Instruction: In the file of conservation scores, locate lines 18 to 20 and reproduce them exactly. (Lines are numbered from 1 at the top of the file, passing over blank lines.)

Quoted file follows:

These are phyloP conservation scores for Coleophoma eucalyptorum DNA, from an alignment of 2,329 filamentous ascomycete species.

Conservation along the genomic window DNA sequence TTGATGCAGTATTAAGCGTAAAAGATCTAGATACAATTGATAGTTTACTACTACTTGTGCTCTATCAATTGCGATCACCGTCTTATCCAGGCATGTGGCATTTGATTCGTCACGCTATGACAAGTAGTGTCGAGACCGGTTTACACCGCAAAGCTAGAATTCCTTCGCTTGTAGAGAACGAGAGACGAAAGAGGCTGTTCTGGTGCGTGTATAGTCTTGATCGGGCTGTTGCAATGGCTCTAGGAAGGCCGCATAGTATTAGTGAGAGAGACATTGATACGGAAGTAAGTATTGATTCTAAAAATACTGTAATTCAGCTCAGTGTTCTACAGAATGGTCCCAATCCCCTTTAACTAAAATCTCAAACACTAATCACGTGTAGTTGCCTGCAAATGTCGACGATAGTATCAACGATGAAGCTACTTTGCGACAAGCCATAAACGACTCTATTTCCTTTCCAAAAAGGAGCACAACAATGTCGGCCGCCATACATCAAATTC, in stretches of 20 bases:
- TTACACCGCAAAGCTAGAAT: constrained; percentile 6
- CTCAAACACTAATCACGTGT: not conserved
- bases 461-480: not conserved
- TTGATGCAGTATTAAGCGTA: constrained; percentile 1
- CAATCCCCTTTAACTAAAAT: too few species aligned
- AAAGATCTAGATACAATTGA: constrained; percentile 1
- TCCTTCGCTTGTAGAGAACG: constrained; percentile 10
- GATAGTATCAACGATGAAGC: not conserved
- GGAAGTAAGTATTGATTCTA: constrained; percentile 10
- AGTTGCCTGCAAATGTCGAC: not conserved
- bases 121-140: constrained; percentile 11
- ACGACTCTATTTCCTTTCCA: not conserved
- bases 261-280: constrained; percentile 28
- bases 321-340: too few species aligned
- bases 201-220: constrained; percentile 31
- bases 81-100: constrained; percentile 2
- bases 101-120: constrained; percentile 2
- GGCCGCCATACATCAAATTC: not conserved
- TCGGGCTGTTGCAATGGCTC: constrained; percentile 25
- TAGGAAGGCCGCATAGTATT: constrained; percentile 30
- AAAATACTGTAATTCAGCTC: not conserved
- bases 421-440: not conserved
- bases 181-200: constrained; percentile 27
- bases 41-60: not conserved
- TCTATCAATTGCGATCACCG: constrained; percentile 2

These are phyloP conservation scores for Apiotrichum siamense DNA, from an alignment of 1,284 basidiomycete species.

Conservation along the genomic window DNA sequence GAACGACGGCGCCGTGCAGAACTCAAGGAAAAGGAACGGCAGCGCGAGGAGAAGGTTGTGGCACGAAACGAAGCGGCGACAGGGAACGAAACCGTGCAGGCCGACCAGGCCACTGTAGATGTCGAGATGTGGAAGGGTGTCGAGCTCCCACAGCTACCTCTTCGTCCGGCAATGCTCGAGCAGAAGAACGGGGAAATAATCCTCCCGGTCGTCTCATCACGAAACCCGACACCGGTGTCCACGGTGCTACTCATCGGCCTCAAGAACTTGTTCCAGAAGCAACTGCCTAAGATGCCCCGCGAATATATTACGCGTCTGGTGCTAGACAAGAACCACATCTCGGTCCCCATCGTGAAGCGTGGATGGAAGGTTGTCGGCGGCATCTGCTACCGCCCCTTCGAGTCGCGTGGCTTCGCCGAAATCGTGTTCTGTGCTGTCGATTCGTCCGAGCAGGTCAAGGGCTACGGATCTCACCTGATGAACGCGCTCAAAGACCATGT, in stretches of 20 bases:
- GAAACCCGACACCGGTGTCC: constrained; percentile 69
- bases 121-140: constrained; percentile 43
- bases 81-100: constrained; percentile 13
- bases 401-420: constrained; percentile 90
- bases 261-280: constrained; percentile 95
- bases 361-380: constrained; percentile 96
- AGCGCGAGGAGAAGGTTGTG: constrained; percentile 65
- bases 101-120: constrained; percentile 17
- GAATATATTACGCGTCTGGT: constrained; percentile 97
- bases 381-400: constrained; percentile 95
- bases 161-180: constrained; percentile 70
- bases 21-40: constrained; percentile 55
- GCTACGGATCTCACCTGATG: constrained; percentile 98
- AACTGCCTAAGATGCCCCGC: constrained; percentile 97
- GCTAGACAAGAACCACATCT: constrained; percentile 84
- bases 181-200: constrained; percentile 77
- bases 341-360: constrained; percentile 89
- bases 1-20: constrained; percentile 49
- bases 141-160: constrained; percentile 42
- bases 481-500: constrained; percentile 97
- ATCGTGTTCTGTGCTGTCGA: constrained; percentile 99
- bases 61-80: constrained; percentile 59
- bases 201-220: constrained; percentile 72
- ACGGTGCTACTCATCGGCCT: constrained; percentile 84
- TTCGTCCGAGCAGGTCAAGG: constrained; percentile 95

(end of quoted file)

- bases 81-100: constrained; percentile 2
- bases 101-120: constrained; percentile 2
- GGCCGCCATACATCAAATTC: not conserved